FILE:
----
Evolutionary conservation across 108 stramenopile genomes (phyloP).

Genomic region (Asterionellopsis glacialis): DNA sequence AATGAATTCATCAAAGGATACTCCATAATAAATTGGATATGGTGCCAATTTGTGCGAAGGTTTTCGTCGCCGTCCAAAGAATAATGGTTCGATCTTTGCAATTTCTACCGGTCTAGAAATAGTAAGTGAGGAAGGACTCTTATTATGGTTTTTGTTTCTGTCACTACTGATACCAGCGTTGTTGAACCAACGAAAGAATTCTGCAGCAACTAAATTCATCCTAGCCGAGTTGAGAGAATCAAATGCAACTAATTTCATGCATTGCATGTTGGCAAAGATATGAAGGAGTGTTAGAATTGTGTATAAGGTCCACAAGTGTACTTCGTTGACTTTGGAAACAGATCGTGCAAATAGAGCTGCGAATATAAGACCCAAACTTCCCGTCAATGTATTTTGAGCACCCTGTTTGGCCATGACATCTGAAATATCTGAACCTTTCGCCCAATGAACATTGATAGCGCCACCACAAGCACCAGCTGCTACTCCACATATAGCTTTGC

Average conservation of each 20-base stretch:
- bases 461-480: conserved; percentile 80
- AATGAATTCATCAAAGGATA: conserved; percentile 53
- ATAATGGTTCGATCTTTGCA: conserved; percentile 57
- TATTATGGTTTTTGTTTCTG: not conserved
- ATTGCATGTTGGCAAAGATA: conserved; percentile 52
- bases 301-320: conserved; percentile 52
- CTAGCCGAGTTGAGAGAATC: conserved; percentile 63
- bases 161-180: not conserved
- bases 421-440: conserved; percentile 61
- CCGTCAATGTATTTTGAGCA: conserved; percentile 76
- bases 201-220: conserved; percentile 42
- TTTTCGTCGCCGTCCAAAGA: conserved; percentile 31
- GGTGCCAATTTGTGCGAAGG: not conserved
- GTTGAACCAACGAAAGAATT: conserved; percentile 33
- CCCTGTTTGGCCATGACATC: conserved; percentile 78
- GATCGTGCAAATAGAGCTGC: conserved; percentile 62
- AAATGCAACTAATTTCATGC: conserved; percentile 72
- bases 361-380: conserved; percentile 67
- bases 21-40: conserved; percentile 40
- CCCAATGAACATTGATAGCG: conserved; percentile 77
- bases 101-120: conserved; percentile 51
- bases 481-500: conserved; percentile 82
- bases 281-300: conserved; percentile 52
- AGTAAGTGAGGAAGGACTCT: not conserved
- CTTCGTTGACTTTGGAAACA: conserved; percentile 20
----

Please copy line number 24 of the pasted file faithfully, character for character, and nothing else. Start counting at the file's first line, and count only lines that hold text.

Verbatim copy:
- bases 101-120: conserved; percentile 51